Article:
FTD’s Big Mamma’s Day #FAIL

No FTD

Much of the digital marketing discussion revolves around which brand or campaign is getting this or that digital media discipline right. But there are even more fundamental issues and lessons that have to be learned and re-learned by many brands. Basic customer service is unfortunately one of them.

A case-in-point: my Mother’s Day experience with FTD. There were multiple points of failure up and down the line. It’s almost a case study in how to alienate a customer.

For roughly ten days prior to Mother’s Day I was hit with FTD emails. I decided (on May 5) to send flowers to my mother. I specified that the arrangement be delivered on Saturday (May 7) to avoid any problem with the Mother’s Day delivery crunch. As I was about to check out on FTD.com, I saw that $35 of my order was taxes, fees and delivery charges — about 30% of the total order value.

Before I pulled the e-trigger, those service charges gave me pause. I thought I would probably get more value and better service from a local florist in my mother’s area. Yet against that intuition, I went ahead with the order.

I assumed the flowers would be delivered on May 7 as specified. On May 8 (yesterday) I called my mother. In the early afternoon she called me back and left a voicemail. There was no mention of the flowers and I inferred they had not been delivered.

Fearing some sort of screw up, I went to FTD.com to check order status. After inputting the order number the site returned a message that said, essentially, the company was too busy to provide specific order information. I then called customer service.

That’s when things took a turn for the worse. Indeed, sometimes talking to a poorly trained customer service rep, or one that has little or no authority or incentive to really help, is worse than no interaction at all. Bad customer service will damage the value of a brand.

It was then about 4 pm Pacific Time and the call was answered by an offshore call center. After providing my order number I was told the flowers would be delivered by 9pm. WTF: this was both surprising and frustrating. I asked for identification of the local florist involved to get more precise information, but that was refused “for privacy reasons.”

After additional, fruitless discussion I asked to speak with a supervisor. That request was resisted multiple times (it was clear there was a policy of trying to deflect these requests). I was put on hold for about 15 – 20 minutes. The supervisor was less scripted and spoke better English. She told me the order was “out” and would be delivered soon. She couldn’t be more precise about status and also wouldn’t give me the identity of  the local florist fulfilling the order.

During my roughly 40 minutes of elapsed time on the phone with these offshore agents, I started tweeting my frustration (see, e.g., above). However, nobody from @FTD ever responded on Twitter.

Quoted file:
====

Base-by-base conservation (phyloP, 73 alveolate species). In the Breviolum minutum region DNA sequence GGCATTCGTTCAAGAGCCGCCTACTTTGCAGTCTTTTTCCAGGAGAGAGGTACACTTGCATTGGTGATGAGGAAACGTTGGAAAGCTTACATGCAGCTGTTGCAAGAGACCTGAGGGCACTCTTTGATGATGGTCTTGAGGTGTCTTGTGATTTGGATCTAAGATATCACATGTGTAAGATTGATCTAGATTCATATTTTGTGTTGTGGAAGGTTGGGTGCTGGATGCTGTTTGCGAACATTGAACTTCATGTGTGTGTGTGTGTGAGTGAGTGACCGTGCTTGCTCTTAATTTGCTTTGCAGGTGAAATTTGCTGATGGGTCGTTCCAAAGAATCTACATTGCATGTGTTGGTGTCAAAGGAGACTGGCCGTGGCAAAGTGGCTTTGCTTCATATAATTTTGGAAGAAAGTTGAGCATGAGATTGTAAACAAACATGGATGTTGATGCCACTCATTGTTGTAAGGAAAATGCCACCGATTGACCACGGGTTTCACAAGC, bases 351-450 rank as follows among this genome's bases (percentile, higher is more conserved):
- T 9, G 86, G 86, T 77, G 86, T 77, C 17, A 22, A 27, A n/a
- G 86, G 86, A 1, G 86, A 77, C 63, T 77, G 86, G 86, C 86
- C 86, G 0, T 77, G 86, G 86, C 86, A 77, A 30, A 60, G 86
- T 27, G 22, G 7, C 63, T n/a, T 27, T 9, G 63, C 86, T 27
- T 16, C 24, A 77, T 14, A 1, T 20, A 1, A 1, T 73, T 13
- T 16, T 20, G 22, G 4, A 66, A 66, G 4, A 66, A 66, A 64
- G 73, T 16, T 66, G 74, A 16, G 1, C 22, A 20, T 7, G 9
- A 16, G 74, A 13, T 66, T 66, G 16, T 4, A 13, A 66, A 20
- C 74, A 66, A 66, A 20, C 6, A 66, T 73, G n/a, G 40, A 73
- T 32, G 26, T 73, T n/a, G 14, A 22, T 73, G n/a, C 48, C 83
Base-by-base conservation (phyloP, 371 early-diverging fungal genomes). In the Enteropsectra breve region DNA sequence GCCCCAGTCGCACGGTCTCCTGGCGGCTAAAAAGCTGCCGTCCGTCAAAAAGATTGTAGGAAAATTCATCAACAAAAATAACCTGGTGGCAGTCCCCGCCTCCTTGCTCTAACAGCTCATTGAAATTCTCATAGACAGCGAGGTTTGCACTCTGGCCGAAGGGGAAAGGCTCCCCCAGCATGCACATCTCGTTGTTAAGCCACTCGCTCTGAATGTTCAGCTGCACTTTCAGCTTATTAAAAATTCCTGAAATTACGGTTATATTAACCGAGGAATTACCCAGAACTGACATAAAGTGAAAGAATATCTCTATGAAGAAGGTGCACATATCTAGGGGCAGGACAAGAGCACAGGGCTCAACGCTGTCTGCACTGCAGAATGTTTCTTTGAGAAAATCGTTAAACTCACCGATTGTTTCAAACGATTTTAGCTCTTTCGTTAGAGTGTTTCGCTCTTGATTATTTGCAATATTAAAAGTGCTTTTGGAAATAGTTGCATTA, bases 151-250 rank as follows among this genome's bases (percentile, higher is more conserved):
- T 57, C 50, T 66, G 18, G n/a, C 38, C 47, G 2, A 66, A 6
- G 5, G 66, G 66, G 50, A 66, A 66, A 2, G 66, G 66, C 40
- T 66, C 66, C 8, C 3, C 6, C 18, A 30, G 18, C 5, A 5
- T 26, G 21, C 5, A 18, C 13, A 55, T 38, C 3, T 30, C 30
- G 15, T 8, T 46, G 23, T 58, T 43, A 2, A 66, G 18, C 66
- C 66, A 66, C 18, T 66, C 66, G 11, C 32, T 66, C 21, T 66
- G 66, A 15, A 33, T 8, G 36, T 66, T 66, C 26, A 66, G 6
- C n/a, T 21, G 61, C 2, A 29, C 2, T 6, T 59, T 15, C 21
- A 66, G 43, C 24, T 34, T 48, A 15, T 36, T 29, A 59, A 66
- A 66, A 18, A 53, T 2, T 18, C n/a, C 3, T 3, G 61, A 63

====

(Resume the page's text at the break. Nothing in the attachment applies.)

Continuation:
Once I got off the phone I went to Facebook and complained on FTD’s wall. There was a rapid but mostly impotent response. Late yesterday evening I got a voicemail from an FTD rep on the East Coast, whom I spoke with today. Someone must have escalated my complaint.

Eventually, the flowers were delivered, more than 24 hours late — though still technically on Mother’s Day. As I explained to FTD on the phone today, there were multiple points of failure in my interaction with the brand:

  • The mediocre e-commerce experience
  • The unrelenting “buy now” emails that continued after I placed my order
  • The lack of any updates prior to delivery
  • The failure to provide tracking information on the website on the critical day
  • The use of tone-deaf offshore reps reading from scripts, who provided boilerplate responses
  • The failure to respond on Twitter

My service charge was refunded, which was not offered but which I affirmatively demanded. The person I spoke to today (in the US) was sincerely apologetic and thanked me for my feedback. However I simply won’t use FTD again.

Next time I will heed that internal voice and go directly to a local florist (search: “florists” “city name”). That’s who’s doing all the work anyway — and that’s who should get my money.

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12 Responses to “FTD’s Big Mamma’s Day #FAIL”

  1. MiriamEllis says at

    Hey Greg,
    I had an even worse experience with FTD. They didn’t deliver my mother’s flowers until 2 days after the holiday. They gave me a $20 kickback but I was very disappointed.

  2. Greg Sterling says at

    Sorry to hear that Miriam. Very frustrating

  3. Dave says at

    Local florists are one of those industries that have been ripped off by the web.  Endless stories on this.  Just endless.  So many bs middle men stealing from the local florists.  Google doesn’t help this at all.

    From this past January this story from Canadian news surfaced about the problems that florists face…specifically due to Google adwords:  http://www.cbc.ca/news/canada/nova-scotia/online-shopping-google-ads-1.3420914

    Following the story if you searched on a mobile using a search phrase such as Deans Flowers (the name) on a mobile, what would show up on a screen was the ad for a florist middleman and the knowledge box map for the actual Deans.

    In other words the mobile visual gave a VERY STRONG sense that the ad was the actual Deans.   And it wasn’t.

    Search For Dean’s now.  Deans is running adwords.   They couldn’t beat the google “system”.  So now they have to pay also.    Rather crummy.

    Back to ftd…and all the middle men florists.   They are marketing scams.   Get a florist local to your mom.   Boy they will give good service.  If not…get a different local florist.   They give personalized good service.